The material in the film was produced by the artist during residencies at CERN and Caltech, and stays in Los Angeles and Oslo. The lower half of Ground’s main motif sets the sprawl of Los Angeles, a place defined by the pace of its traffic, by the hustle and bustle of human activity, against a skyscape filmed at CERN, in which a scientist ambles along, describing his work and feelings. Through the use of effects, his corporeal body has been reduced to frequencies, lines, and grids. His voice resonates with humanity, “My life has been dedicated to…”, before Thornton completes the sentence off camera, “…the decay.” While he is referring to specific scientific processes, the film seems to imply another process of decay: the decay or loosening of indexical relationships through which reality has historically been consolidated. The lines that suggest his form shudder and thicken as he moves, creating an image space that oscillates elastically between depth and surface at any given time.

Later, the unedited, clearly visible hand of another scientist touches a glass front that looks onto an automated server room. No humans are allowed here, the scientist explains: skin produces dust, which could interfere with the system. The machine operates on a Cartesian plane, she elaborates. The complex and unfathomable digital infrastructure of CERN is organized along the simple spatial coordinates of x, y, and z—the same space that defines a Renaissance painting.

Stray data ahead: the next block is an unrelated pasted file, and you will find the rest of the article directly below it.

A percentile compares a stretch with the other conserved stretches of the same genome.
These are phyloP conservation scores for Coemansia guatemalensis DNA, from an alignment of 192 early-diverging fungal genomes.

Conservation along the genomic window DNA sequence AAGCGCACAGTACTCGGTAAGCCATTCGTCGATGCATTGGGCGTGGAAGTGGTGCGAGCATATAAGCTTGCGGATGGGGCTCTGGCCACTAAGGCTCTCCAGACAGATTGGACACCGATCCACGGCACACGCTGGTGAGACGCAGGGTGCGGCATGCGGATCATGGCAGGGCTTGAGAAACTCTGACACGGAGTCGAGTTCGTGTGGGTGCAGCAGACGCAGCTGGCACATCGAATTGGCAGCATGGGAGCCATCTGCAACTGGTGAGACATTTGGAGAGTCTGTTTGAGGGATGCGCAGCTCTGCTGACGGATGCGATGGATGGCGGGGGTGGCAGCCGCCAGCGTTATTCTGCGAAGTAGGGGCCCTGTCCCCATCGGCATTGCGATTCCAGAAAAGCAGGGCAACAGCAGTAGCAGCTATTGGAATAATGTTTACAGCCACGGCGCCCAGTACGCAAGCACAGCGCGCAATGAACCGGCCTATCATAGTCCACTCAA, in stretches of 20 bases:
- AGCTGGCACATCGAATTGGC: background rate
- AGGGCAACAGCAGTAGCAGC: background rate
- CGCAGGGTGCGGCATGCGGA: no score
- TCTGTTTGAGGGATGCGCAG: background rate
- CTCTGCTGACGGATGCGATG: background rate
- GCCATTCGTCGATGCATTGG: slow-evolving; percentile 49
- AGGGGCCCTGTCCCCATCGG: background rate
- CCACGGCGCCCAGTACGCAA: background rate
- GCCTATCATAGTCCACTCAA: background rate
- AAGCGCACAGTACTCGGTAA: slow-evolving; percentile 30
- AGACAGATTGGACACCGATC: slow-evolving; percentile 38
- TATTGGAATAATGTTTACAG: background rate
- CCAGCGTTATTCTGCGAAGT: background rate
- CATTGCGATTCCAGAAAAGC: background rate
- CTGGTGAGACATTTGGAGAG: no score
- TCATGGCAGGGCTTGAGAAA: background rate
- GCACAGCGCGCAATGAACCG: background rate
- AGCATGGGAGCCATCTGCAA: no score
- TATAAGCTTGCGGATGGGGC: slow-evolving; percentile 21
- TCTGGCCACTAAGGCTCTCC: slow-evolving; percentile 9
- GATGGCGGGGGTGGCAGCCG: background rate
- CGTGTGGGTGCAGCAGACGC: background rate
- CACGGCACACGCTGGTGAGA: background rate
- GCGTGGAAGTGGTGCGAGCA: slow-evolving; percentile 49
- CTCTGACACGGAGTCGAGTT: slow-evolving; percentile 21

Ground is overwhelmingly spatial—a type of mechanical poetry that maps the anxious effects of an ambient and pulsing epistemological shift emanating from the increasing presence of machines in the organization of human perception and thought. This accelerating condition can be felt but remains largely in-visible, taking the abstract and simultaneously concrete form of automated server stations, floating net-work frequencies, and dense, subterranean cables. Ground is brutal. It traces the endless and undefined complexity of the ongoing project of human knowledge production, while tethering its inert, latent, or abeyant effects—at times beautiful and at other times disorienting—to human existence itself.